A Short History
The Coalition for Good Government (CGG), currently known as the American Coalition for Good Government (ACGG) was established in 1997 after a landmark address by Imam W. Deen Mohammed, on community responsibility. The event took place in Charlotte, North Carolina and was well attended by Muslim elected officials and political leaders, who were, at that time, members of the Muslim American Society under the leadership of Imam Mohammed. Imam Mohammed outlined a blueprint for political involvement and emphasized the importance of representative government and the obligation we have as Muslims, to shoulder our public responsibility.
ACGG established eight regions nationally and executed numerous political support activities assisting councilpersons, state representatives, governors, congressional and presidential aspirants through our ACGG national network.
In 2000, ACGG initiated a national presidential survey and voter registration drive in order to encourage greater participation from the Muslim American community. ACGG has the largest number of elected and appointed officials of any Muslim community in America.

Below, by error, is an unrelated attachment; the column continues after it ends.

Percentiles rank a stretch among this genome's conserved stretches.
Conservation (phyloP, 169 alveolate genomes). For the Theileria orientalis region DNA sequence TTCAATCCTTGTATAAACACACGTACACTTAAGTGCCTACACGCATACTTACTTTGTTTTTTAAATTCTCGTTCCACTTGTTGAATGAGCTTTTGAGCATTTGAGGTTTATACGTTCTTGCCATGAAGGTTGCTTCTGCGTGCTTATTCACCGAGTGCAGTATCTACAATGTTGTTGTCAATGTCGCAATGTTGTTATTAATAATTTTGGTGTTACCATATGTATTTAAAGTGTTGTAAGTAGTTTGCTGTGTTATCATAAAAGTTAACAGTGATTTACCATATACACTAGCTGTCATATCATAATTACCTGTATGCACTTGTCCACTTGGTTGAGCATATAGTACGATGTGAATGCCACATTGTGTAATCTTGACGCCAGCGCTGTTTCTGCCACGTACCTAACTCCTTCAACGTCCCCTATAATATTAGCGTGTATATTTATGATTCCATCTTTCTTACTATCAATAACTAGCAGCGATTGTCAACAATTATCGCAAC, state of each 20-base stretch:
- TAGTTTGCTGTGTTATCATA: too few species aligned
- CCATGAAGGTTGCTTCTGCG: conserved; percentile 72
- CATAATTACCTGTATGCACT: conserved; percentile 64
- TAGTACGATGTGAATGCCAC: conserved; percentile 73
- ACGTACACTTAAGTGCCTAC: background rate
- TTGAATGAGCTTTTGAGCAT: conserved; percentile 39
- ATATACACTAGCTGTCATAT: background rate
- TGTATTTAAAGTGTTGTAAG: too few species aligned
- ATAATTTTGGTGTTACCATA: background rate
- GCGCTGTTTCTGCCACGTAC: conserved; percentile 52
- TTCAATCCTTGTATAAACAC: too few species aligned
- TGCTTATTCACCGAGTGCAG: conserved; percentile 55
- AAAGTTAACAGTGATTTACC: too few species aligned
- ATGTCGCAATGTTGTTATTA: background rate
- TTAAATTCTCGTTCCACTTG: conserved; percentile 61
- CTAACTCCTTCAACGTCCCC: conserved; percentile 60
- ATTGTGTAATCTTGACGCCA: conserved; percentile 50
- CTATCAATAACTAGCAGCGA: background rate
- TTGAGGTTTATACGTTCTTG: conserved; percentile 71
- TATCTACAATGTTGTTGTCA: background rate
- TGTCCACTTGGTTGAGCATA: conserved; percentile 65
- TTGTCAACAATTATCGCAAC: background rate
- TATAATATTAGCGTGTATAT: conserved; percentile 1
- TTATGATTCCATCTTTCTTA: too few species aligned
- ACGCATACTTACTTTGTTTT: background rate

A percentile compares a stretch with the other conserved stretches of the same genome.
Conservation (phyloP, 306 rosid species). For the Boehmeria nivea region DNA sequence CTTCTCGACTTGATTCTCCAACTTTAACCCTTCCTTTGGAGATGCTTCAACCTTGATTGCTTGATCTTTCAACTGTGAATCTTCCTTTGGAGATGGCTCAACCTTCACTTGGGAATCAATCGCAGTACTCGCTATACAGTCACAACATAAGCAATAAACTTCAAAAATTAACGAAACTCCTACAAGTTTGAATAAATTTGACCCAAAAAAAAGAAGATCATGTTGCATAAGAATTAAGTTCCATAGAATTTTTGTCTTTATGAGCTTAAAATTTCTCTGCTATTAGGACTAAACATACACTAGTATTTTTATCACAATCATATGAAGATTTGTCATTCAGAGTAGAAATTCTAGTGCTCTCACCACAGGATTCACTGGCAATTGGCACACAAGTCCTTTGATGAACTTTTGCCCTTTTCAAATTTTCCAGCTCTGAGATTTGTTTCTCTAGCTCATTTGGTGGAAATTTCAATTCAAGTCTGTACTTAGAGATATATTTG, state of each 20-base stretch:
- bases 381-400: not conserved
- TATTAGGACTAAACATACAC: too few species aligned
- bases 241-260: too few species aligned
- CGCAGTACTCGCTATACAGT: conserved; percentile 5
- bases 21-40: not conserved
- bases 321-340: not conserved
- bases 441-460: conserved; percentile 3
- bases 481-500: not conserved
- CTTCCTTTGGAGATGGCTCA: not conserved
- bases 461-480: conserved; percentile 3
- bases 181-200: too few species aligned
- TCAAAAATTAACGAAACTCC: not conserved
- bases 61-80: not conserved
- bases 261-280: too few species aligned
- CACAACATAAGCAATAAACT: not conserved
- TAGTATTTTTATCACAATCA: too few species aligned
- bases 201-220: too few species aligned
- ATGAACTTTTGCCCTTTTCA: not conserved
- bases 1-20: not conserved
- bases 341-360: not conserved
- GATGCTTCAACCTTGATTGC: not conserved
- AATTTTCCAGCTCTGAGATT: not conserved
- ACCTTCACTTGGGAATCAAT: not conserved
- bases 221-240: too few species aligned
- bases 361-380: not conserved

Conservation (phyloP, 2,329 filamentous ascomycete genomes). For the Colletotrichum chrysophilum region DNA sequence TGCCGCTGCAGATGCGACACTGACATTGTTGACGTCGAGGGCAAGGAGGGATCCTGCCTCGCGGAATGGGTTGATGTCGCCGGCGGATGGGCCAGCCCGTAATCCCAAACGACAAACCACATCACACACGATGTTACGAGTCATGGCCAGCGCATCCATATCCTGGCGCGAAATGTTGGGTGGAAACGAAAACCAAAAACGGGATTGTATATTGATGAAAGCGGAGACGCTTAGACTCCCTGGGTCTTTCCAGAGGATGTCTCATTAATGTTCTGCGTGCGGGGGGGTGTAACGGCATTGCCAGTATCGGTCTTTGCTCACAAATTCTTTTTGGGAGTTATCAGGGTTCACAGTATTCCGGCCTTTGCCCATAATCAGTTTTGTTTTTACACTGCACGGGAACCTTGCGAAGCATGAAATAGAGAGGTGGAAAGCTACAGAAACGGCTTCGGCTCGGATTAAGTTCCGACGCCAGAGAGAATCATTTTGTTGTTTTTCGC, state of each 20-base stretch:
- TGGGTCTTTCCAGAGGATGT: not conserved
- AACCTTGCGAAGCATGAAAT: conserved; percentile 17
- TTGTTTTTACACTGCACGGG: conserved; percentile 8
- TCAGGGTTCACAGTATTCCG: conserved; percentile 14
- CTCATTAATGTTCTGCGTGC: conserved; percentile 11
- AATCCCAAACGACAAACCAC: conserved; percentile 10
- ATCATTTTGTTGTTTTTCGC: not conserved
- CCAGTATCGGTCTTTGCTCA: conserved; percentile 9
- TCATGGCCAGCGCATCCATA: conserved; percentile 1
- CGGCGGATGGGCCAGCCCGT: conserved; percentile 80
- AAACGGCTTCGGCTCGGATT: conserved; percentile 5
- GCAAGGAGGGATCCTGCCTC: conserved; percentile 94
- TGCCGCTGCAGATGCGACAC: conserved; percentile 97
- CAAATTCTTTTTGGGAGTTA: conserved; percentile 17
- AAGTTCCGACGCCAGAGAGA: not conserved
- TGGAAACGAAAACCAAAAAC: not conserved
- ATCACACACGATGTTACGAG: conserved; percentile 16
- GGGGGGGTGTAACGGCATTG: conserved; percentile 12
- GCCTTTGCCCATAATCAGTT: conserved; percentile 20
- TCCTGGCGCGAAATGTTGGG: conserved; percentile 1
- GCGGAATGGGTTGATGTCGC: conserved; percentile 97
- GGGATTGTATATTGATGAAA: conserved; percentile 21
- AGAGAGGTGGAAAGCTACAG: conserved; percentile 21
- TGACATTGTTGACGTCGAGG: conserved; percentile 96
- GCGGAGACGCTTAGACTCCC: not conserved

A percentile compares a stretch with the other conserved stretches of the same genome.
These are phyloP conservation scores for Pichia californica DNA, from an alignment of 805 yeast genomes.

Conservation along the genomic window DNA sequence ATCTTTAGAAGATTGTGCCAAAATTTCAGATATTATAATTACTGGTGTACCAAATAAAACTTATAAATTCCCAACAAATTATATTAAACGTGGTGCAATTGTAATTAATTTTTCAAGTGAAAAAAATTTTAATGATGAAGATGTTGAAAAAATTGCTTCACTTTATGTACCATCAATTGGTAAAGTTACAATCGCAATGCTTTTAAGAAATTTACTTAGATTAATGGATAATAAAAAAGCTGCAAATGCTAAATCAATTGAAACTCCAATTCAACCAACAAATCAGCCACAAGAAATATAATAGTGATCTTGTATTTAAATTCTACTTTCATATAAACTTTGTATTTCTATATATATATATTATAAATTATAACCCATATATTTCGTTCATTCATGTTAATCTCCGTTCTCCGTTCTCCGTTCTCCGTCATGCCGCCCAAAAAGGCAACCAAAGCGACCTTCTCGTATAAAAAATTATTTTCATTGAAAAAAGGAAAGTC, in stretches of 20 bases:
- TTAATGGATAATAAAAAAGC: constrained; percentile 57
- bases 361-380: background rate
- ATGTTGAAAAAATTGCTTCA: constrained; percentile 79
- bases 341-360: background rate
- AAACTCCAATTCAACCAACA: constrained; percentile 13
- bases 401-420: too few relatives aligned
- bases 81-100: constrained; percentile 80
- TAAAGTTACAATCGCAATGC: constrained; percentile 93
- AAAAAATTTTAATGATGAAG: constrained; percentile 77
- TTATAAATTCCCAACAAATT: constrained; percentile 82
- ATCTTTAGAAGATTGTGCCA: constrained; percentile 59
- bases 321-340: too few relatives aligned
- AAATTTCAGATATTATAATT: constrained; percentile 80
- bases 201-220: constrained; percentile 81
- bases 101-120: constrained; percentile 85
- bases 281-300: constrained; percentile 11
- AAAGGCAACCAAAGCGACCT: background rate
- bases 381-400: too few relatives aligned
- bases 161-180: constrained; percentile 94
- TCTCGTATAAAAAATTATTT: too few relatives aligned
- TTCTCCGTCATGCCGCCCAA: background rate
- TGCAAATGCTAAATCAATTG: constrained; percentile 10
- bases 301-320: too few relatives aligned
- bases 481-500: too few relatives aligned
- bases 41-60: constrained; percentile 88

In 1997, Imam Mohammed traveled to Charlotte, North Carolina, to meet with Muslim elected and appointed officials as well as Muslim leaders to discuss the importance of civic engagement for Muslims in America. The American Coalition for Good Government was formed and has been a vital part in Muslims community life ever since.
The world took special note of Imam Mohammed on February 26, 1975 when he was unanimously voted in as leader of the Nation of Islam (NOI), a quasi-Islamic community that promoted Black Nationalism, self-help “Do for Self”, while adorned with Islamic terms and Muslim etiquettes. As the new leader of the NOI Imam Mohammed ushered in a new era of Islamic teachings that were in accord with the Holy Qur’an and the universal message of brotherhood as taught by Prophet Muhammed of Arabia. Early in his leadership, Imam Mohammed stressed the importance of civic engagement and urging Muslims to seek elective office and serve in government. There are now Muslims in the United States Congress, serving as mayors, elected officials at the state and local levels, judges, and in positions in the federal, state and local government as well as the United States military.